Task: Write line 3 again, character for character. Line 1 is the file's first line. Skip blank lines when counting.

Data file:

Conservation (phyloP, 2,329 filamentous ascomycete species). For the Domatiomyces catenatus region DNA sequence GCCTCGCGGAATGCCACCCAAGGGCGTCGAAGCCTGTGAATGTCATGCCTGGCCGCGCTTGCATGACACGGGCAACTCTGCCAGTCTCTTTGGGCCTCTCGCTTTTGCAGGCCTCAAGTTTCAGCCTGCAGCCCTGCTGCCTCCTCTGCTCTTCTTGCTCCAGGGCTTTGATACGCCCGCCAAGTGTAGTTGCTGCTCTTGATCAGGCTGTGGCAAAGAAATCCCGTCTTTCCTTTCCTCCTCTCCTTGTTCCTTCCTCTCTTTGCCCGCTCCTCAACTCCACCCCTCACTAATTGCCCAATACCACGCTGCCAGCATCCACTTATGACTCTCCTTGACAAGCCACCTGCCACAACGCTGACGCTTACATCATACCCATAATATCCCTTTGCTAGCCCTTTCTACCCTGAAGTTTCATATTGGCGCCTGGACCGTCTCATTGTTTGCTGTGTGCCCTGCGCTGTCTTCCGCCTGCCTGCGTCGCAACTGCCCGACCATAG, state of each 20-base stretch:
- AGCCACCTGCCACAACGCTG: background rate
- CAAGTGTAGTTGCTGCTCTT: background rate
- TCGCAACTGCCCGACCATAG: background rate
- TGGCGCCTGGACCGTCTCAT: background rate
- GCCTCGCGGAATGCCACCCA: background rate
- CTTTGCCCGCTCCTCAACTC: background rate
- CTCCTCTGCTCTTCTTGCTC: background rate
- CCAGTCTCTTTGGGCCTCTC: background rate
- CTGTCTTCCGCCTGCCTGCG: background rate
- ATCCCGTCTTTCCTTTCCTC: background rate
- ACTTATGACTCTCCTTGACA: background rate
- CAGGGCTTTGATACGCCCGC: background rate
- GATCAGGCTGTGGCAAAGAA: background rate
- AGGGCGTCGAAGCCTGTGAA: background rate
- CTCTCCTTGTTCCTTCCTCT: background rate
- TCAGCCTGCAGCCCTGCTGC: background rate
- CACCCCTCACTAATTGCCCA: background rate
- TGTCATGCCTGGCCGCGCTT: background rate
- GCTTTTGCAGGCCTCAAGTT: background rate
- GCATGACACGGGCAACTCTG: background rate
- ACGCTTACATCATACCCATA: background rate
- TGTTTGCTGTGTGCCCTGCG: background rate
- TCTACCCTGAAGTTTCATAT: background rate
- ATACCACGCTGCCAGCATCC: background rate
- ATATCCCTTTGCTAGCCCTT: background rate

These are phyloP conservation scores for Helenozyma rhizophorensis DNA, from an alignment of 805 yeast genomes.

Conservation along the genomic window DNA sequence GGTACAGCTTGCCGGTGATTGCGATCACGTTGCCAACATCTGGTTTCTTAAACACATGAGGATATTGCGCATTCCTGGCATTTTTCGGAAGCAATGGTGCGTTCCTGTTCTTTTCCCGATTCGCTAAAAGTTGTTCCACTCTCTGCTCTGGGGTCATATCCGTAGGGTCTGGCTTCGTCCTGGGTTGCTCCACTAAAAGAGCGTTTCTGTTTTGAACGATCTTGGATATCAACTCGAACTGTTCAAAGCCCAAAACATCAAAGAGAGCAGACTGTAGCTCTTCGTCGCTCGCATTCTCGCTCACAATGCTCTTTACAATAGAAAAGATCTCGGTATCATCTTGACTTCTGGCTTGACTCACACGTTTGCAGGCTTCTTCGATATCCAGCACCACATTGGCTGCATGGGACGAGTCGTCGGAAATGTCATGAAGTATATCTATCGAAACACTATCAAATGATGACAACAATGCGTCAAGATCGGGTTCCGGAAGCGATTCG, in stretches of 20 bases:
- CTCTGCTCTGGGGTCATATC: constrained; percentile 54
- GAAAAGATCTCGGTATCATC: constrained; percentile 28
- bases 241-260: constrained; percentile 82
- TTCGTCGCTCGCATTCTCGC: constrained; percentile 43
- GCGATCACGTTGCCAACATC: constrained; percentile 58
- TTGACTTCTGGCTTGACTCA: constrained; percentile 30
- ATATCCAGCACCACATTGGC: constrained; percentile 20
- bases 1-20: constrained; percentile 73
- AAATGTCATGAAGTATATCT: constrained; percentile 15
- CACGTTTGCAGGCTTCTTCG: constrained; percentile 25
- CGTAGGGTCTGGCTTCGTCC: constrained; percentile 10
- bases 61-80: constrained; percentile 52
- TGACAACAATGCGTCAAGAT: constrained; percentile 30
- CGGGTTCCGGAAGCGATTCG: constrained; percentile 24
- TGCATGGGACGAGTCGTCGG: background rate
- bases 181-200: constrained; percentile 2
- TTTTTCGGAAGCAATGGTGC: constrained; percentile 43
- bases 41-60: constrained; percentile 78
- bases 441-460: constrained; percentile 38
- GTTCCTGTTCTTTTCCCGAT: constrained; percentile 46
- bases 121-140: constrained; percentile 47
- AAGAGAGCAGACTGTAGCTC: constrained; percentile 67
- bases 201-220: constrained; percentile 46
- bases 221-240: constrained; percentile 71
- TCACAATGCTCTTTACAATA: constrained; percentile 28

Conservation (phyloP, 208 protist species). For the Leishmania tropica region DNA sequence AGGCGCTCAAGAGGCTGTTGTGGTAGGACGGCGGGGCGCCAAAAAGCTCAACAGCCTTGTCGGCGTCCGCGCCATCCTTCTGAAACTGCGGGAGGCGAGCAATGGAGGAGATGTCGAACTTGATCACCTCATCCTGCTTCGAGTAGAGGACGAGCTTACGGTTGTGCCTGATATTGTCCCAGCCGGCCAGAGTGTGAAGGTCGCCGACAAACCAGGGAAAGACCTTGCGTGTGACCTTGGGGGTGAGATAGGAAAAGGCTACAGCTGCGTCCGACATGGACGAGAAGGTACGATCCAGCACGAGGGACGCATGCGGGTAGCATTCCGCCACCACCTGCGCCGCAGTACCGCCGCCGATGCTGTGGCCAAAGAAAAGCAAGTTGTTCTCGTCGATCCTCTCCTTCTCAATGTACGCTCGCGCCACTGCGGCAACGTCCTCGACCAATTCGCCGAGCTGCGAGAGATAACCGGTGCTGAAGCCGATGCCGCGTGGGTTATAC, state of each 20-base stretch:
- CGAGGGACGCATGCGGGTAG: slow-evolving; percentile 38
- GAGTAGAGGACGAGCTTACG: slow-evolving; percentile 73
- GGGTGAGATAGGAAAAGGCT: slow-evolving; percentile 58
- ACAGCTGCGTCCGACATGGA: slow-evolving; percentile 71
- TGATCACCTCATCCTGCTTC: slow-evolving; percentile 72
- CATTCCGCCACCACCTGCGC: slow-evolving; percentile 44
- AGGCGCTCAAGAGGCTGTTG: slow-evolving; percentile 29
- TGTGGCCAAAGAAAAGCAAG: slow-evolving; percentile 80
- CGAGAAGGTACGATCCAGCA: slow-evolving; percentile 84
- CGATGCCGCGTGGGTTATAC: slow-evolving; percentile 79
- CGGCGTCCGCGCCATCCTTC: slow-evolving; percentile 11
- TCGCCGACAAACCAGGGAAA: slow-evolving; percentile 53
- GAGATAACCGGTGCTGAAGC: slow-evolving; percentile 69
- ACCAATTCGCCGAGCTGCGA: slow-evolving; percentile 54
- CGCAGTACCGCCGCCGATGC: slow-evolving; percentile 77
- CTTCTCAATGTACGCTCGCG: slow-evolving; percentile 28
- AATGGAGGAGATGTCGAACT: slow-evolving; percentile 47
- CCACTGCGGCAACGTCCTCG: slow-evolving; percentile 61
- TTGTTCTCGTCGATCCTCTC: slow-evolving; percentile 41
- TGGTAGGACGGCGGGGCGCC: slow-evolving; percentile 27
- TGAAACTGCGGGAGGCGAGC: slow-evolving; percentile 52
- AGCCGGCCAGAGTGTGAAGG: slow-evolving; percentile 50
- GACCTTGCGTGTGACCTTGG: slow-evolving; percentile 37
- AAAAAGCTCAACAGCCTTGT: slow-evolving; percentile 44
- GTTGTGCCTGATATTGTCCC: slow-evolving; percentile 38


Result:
- CAAGTGTAGTTGCTGCTCTT: background rate